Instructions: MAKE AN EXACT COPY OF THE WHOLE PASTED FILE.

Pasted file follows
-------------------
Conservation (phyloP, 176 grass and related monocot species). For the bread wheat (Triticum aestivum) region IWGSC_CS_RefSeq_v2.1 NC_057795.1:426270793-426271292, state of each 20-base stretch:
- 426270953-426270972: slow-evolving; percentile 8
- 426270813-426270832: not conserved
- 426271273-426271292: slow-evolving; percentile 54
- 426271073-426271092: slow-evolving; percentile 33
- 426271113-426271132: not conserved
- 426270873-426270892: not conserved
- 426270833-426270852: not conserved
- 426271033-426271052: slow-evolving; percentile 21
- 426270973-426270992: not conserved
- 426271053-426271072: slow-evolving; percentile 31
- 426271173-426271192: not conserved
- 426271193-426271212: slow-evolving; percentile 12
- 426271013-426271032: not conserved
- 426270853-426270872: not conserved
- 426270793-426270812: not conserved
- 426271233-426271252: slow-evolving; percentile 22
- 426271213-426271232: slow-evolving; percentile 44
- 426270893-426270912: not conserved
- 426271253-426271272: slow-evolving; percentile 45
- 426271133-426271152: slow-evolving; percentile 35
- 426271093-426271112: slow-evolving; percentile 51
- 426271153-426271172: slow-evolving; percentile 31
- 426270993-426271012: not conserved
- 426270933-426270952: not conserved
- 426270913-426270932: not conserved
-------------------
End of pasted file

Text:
Conservation (phyloP, 176 grass and related monocot species). For the bread wheat (Triticum aestivum) region IWGSC_CS_RefSeq_v2.1 NC_057795.1:426270793-426271292, state of each 20-base stretch:
- 426270953-426270972: slow-evolving; percentile 8
- 426270813-426270832: not conserved
- 426271273-426271292: slow-evolving; percentile 54
- 426271073-426271092: slow-evolving; percentile 33
- 426271113-426271132: not conserved
- 426270873-426270892: not conserved
- 426270833-426270852: not conserved
- 426271033-426271052: slow-evolving; percentile 21
- 426270973-426270992: not conserved
- 426271053-426271072: slow-evolving; percentile 31
- 426271173-426271192: not conserved
- 426271193-426271212: slow-evolving; percentile 12
- 426271013-426271032: not conserved
- 426270853-426270872: not conserved
- 426270793-426270812: not conserved
- 426271233-426271252: slow-evolving; percentile 22
- 426271213-426271232: slow-evolving; percentile 44
- 426270893-426270912: not conserved
- 426271253-426271272: slow-evolving; percentile 45
- 426271133-426271152: slow-evolving; percentile 35
- 426271093-426271112: slow-evolving; percentile 51
- 426271153-426271172: slow-evolving; percentile 31
- 426270993-426271012: not conserved
- 426270933-426270952: not conserved
- 426270913-426270932: not conserved